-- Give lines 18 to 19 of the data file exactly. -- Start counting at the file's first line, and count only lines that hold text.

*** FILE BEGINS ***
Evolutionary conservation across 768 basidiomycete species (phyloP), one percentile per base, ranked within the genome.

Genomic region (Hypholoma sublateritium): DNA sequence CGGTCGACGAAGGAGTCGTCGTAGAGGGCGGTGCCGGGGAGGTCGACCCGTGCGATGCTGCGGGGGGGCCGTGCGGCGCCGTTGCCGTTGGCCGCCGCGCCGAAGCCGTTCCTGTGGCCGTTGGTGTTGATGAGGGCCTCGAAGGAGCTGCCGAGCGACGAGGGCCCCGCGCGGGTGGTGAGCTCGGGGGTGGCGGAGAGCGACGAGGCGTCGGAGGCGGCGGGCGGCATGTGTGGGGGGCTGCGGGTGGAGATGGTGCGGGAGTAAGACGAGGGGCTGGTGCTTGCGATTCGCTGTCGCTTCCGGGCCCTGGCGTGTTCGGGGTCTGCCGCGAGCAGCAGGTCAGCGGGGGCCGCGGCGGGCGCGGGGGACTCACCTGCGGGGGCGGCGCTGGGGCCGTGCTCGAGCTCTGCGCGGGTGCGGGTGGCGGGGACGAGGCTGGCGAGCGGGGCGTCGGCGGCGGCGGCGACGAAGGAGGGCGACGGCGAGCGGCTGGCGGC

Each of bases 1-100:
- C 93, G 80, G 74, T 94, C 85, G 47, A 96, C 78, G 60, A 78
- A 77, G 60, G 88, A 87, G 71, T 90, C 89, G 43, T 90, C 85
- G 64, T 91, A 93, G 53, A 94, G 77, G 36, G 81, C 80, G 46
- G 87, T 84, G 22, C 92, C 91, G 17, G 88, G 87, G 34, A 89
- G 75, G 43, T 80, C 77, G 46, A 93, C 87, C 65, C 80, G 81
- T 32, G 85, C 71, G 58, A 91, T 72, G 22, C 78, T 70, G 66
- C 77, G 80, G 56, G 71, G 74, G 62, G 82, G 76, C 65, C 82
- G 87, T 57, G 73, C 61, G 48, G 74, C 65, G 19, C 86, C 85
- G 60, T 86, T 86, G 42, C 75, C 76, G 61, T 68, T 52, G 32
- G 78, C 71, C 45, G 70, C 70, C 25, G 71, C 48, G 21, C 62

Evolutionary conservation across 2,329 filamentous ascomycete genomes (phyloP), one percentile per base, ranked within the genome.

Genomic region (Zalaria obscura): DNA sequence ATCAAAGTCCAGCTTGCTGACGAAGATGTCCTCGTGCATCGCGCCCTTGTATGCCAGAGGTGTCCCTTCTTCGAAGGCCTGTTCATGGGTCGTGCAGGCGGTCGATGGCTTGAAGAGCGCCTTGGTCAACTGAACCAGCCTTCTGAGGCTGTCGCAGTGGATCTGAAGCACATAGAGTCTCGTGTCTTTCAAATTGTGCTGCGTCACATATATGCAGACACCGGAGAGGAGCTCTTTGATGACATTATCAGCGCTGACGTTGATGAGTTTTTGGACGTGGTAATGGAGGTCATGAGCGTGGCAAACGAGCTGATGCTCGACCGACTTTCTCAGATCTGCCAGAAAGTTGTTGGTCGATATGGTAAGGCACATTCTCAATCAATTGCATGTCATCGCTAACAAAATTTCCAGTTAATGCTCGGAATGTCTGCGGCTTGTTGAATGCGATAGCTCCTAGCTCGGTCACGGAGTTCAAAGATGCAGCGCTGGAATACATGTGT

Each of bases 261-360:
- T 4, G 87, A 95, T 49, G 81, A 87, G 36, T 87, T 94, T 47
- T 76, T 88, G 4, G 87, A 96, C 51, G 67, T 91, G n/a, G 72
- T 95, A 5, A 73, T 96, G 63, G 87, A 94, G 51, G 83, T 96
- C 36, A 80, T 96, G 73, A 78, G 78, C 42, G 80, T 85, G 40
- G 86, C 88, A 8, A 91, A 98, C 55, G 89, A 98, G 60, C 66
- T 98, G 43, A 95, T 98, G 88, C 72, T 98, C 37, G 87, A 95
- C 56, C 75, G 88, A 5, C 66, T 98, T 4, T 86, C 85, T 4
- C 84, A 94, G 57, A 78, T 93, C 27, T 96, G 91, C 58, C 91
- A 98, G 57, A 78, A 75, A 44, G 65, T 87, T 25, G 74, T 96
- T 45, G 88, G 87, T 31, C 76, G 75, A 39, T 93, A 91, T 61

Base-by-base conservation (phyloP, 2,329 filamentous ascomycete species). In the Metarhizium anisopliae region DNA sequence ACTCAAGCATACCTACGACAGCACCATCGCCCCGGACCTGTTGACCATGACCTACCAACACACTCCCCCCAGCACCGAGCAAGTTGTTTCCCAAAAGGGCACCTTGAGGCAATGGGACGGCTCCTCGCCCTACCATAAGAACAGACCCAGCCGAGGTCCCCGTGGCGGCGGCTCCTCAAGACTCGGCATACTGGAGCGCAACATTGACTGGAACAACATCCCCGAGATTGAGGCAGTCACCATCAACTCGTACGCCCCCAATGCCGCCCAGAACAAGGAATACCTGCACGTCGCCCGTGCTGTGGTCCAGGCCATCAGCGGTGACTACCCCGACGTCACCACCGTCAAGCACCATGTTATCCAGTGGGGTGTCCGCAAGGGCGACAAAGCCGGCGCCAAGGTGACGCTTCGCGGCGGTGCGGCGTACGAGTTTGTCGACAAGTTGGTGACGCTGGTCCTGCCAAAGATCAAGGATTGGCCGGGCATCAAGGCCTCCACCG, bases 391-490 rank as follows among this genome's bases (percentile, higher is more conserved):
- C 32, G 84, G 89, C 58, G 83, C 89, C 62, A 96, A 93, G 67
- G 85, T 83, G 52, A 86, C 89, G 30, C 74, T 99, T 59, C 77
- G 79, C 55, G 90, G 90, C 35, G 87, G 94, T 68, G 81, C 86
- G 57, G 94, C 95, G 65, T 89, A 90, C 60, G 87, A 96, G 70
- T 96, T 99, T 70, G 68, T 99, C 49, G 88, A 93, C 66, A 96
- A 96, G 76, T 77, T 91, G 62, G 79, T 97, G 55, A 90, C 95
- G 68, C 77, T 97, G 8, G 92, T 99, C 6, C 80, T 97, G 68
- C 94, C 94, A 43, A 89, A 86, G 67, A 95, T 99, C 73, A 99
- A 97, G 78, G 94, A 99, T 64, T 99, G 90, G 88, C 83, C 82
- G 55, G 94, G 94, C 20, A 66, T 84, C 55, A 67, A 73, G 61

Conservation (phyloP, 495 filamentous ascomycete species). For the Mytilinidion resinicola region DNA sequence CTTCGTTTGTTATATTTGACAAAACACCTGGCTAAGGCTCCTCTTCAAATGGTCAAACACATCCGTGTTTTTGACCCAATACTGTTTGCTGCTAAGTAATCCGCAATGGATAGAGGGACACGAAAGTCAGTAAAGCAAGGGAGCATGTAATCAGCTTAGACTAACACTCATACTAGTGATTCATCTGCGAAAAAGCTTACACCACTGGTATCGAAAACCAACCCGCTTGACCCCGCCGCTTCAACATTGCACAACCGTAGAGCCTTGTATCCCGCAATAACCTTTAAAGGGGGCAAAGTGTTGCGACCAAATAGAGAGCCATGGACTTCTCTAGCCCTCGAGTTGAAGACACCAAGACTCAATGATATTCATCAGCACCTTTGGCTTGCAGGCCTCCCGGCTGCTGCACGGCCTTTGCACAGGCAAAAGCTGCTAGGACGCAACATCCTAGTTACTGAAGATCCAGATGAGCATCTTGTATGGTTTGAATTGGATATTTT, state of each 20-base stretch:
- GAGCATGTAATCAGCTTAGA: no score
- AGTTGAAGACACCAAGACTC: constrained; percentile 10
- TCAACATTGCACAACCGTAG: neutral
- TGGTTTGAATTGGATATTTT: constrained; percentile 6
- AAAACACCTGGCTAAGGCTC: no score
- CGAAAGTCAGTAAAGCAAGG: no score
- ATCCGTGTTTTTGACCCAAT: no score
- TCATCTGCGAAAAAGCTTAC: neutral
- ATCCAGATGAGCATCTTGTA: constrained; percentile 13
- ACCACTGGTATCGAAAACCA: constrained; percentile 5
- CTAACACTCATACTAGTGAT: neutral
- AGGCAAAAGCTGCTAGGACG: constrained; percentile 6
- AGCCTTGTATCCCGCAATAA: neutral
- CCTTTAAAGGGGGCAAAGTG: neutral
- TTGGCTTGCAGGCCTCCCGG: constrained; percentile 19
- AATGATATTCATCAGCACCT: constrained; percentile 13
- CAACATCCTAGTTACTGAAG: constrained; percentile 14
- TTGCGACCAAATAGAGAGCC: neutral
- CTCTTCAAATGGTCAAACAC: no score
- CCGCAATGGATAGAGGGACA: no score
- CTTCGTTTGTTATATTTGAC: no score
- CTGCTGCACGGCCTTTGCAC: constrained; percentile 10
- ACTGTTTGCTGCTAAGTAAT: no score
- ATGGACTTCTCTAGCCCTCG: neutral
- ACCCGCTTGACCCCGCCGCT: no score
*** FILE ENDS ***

- T 76, T 88, G 4, G 87, A 96, C 51, G 67, T 91, G n/a, G 72
- T 95, A 5, A 73, T 96, G 63, G 87, A 94, G 51, G 83, T 96